Convicted former Massey Energy official David Hughart said in federal court Thursday the company’s practice to warn personnel when mine inspectors arrived at a mining site came from the top of the company.
When U.S. District Judge Irene Berger asked Hughart to be more specific he said, “The chief executive officer.”
Hughart did not mention former Massey CEO Don Blankenship by name. Blankenship’s attorney has issued a statement denying any wrongdoing saying they were not concerned about Hughart’s recollections.
Hughart, 53, from Crab Orchard pleaded guilty to two federal charges. He is the highest ranking Massey official to be charged as part of an ongoing investigation focused on Massey’s safety practices.
The investigation started with the Upper Big Branch Mine Disaster, a massive coal dust explosion that claimed the lives of 29 coal miners in Raleigh County.
Hughart did not directly oversee operations at UBB.
Hughart’s wife Karen Hughart says covering up was a common practice at Massey and her husband was threatened if he didn’t go along.
‘He’s a man of integrity and dignity and he was threatened numerous times to lose his job if he didn’t answer correctly,” she said after Thursday’s hearing.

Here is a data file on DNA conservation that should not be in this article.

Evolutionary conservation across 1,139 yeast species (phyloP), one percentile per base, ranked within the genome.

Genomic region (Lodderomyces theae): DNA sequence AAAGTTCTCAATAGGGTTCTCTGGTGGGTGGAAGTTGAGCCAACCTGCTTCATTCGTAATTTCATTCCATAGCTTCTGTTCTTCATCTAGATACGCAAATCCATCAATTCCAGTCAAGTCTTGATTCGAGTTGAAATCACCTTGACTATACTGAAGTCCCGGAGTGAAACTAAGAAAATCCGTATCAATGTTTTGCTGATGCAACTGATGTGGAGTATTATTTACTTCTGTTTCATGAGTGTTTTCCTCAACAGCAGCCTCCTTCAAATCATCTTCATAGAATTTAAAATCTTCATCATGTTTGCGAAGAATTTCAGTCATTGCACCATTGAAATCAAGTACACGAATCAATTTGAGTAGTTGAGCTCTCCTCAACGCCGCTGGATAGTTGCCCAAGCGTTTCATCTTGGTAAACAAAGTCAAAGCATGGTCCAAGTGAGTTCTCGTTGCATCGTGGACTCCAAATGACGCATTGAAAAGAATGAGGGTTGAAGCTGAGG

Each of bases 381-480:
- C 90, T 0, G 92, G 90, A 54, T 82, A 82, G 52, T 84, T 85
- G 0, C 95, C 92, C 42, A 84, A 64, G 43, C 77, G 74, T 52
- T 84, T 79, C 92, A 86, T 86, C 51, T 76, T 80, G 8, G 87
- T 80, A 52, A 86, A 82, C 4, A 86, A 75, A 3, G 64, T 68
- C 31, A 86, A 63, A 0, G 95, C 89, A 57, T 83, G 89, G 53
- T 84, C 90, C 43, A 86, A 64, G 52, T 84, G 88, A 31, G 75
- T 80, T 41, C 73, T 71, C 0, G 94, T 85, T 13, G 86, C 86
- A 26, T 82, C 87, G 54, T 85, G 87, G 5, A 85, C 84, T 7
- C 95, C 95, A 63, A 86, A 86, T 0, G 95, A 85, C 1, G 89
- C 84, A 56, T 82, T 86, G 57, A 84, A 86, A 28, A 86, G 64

David Hughart is a former president of Massey’s Green Valley Resource Group in Nicholas County.
He has admitted that, when he was in charge, he and other Massey workers violated health and safety laws and hid those violations by warning mine workers when inspectors with the federal Mine Safety and Health Administration arrived on site.
“Mine safety and health laws are not optional,” Booth Goodwin, the U.S. Attorney for West Virginia’s Southern District, said in a statement on Thursday.
“This prosecution reiterates the message that mine safety violations are very serious crimes.”
Hughart faces up to six years in prison and a $350,000 fine when he’s sentenced on June 25th.
Goodwin says Hughart may be the most senior executive ever convicted of conspiracy to impede MSHA or conspiracy to violate mine health and safety standards.
Alpha Natural Resources acquired Massey Energy’s operations in 2011, more than a year after the UBB Disaster.
Former UBB Mine Superintendent Gary May and the former head of security at the mine, Hughie Elbert Stover, have both been convicted of charges stemming from the disaster. A former UBB worker, Thomas Harrah, has also pleaded guilty to lying about being a foreman when he acted as one at UBB.